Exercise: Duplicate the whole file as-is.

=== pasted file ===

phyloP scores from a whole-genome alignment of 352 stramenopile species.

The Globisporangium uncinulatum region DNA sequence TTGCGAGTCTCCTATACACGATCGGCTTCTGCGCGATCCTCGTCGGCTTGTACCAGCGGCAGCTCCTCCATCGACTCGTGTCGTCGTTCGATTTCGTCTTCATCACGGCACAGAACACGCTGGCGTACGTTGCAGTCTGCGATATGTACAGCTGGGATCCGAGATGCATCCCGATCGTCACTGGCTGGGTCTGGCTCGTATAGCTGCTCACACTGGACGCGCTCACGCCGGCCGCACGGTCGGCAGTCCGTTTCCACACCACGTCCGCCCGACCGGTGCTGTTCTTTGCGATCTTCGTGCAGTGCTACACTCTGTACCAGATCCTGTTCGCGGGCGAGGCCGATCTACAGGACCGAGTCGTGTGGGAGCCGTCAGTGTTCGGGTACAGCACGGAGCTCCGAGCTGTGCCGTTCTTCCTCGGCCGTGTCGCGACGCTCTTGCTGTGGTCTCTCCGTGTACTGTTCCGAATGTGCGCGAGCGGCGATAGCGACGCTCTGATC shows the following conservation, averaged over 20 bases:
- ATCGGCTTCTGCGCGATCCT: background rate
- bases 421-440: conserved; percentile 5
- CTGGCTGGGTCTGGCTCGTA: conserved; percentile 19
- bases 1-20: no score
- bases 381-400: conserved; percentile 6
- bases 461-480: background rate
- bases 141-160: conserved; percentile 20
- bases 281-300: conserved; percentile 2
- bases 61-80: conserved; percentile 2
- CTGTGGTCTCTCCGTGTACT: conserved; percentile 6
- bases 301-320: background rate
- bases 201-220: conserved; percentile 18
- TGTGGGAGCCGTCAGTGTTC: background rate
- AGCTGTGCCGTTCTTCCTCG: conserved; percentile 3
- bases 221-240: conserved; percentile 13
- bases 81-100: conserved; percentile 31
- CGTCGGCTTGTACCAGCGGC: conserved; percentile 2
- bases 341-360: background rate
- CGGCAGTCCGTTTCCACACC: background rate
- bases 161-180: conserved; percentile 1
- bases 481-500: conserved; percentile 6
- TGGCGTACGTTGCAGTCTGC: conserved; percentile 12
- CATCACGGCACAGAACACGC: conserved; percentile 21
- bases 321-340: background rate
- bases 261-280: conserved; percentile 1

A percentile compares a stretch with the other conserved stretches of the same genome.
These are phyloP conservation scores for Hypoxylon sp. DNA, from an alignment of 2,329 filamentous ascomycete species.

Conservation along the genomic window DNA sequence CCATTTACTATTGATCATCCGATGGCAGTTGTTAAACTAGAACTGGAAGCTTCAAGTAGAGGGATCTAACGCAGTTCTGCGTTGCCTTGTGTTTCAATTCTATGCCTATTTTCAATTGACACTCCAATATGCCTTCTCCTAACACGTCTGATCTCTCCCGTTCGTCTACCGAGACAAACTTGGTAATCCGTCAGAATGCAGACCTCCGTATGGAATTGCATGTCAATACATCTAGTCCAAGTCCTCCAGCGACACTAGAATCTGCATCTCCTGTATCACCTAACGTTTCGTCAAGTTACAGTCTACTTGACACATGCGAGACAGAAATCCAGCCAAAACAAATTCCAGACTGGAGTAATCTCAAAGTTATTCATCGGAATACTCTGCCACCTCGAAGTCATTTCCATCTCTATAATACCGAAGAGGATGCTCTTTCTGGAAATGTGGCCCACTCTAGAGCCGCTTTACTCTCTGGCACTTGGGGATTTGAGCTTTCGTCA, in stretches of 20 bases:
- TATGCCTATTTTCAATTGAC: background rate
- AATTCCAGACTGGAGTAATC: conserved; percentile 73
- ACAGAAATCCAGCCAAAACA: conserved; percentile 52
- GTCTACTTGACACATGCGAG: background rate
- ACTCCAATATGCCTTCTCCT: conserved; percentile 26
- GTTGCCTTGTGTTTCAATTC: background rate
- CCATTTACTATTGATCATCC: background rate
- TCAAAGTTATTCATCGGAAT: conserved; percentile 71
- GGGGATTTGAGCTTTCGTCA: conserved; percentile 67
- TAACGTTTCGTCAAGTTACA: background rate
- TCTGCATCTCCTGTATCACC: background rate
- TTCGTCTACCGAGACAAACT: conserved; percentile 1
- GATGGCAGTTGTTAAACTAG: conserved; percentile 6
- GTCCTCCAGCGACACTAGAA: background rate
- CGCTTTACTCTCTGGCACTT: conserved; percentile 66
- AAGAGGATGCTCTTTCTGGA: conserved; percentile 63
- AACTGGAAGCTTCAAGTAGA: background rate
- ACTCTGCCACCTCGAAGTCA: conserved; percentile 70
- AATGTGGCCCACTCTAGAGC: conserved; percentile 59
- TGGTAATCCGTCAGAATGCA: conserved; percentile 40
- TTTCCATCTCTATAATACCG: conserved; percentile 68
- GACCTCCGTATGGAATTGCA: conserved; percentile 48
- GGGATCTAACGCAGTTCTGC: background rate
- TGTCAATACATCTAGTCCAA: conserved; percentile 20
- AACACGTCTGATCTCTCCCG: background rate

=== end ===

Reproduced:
phyloP scores from a whole-genome alignment of 352 stramenopile species.

The Globisporangium uncinulatum region DNA sequence TTGCGAGTCTCCTATACACGATCGGCTTCTGCGCGATCCTCGTCGGCTTGTACCAGCGGCAGCTCCTCCATCGACTCGTGTCGTCGTTCGATTTCGTCTTCATCACGGCACAGAACACGCTGGCGTACGTTGCAGTCTGCGATATGTACAGCTGGGATCCGAGATGCATCCCGATCGTCACTGGCTGGGTCTGGCTCGTATAGCTGCTCACACTGGACGCGCTCACGCCGGCCGCACGGTCGGCAGTCCGTTTCCACACCACGTCCGCCCGACCGGTGCTGTTCTTTGCGATCTTCGTGCAGTGCTACACTCTGTACCAGATCCTGTTCGCGGGCGAGGCCGATCTACAGGACCGAGTCGTGTGGGAGCCGTCAGTGTTCGGGTACAGCACGGAGCTCCGAGCTGTGCCGTTCTTCCTCGGCCGTGTCGCGACGCTCTTGCTGTGGTCTCTCCGTGTACTGTTCCGAATGTGCGCGAGCGGCGATAGCGACGCTCTGATC shows the following conservation, averaged over 20 bases:
- ATCGGCTTCTGCGCGATCCT: background rate
- bases 421-440: conserved; percentile 5
- CTGGCTGGGTCTGGCTCGTA: conserved; percentile 19
- bases 1-20: no score
- bases 381-400: conserved; percentile 6
- bases 461-480: background rate
- bases 141-160: conserved; percentile 20
- bases 281-300: conserved; percentile 2
- bases 61-80: conserved; percentile 2
- CTGTGGTCTCTCCGTGTACT: conserved; percentile 6
- bases 301-320: background rate
- bases 201-220: conserved; percentile 18
- TGTGGGAGCCGTCAGTGTTC: background rate
- AGCTGTGCCGTTCTTCCTCG: conserved; percentile 3
- bases 221-240: conserved; percentile 13
- bases 81-100: conserved; percentile 31
- CGTCGGCTTGTACCAGCGGC: conserved; percentile 2
- bases 341-360: background rate
- CGGCAGTCCGTTTCCACACC: background rate
- bases 161-180: conserved; percentile 1
- bases 481-500: conserved; percentile 6
- TGGCGTACGTTGCAGTCTGC: conserved; percentile 12
- CATCACGGCACAGAACACGC: conserved; percentile 21
- bases 321-340: background rate
- bases 261-280: conserved; percentile 1

A percentile compares a stretch with the other conserved stretches of the same genome.
These are phyloP conservation scores for Hypoxylon sp. DNA, from an alignment of 2,329 filamentous ascomycete species.

Conservation along the genomic window DNA sequence CCATTTACTATTGATCATCCGATGGCAGTTGTTAAACTAGAACTGGAAGCTTCAAGTAGAGGGATCTAACGCAGTTCTGCGTTGCCTTGTGTTTCAATTCTATGCCTATTTTCAATTGACACTCCAATATGCCTTCTCCTAACACGTCTGATCTCTCCCGTTCGTCTACCGAGACAAACTTGGTAATCCGTCAGAATGCAGACCTCCGTATGGAATTGCATGTCAATACATCTAGTCCAAGTCCTCCAGCGACACTAGAATCTGCATCTCCTGTATCACCTAACGTTTCGTCAAGTTACAGTCTACTTGACACATGCGAGACAGAAATCCAGCCAAAACAAATTCCAGACTGGAGTAATCTCAAAGTTATTCATCGGAATACTCTGCCACCTCGAAGTCATTTCCATCTCTATAATACCGAAGAGGATGCTCTTTCTGGAAATGTGGCCCACTCTAGAGCCGCTTTACTCTCTGGCACTTGGGGATTTGAGCTTTCGTCA, in stretches of 20 bases:
- TATGCCTATTTTCAATTGAC: background rate
- AATTCCAGACTGGAGTAATC: conserved; percentile 73
- ACAGAAATCCAGCCAAAACA: conserved; percentile 52
- GTCTACTTGACACATGCGAG: background rate
- ACTCCAATATGCCTTCTCCT: conserved; percentile 26
- GTTGCCTTGTGTTTCAATTC: background rate
- CCATTTACTATTGATCATCC: background rate
- TCAAAGTTATTCATCGGAAT: conserved; percentile 71
- GGGGATTTGAGCTTTCGTCA: conserved; percentile 67
- TAACGTTTCGTCAAGTTACA: background rate
- TCTGCATCTCCTGTATCACC: background rate
- TTCGTCTACCGAGACAAACT: conserved; percentile 1
- GATGGCAGTTGTTAAACTAG: conserved; percentile 6
- GTCCTCCAGCGACACTAGAA: background rate
- CGCTTTACTCTCTGGCACTT: conserved; percentile 66
- AAGAGGATGCTCTTTCTGGA: conserved; percentile 63
- AACTGGAAGCTTCAAGTAGA: background rate
- ACTCTGCCACCTCGAAGTCA: conserved; percentile 70
- AATGTGGCCCACTCTAGAGC: conserved; percentile 59
- TGGTAATCCGTCAGAATGCA: conserved; percentile 40
- TTTCCATCTCTATAATACCG: conserved; percentile 68
- GACCTCCGTATGGAATTGCA: conserved; percentile 48
- GGGATCTAACGCAGTTCTGC: background rate
- TGTCAATACATCTAGTCCAA: conserved; percentile 20
- AACACGTCTGATCTCTCCCG: background rate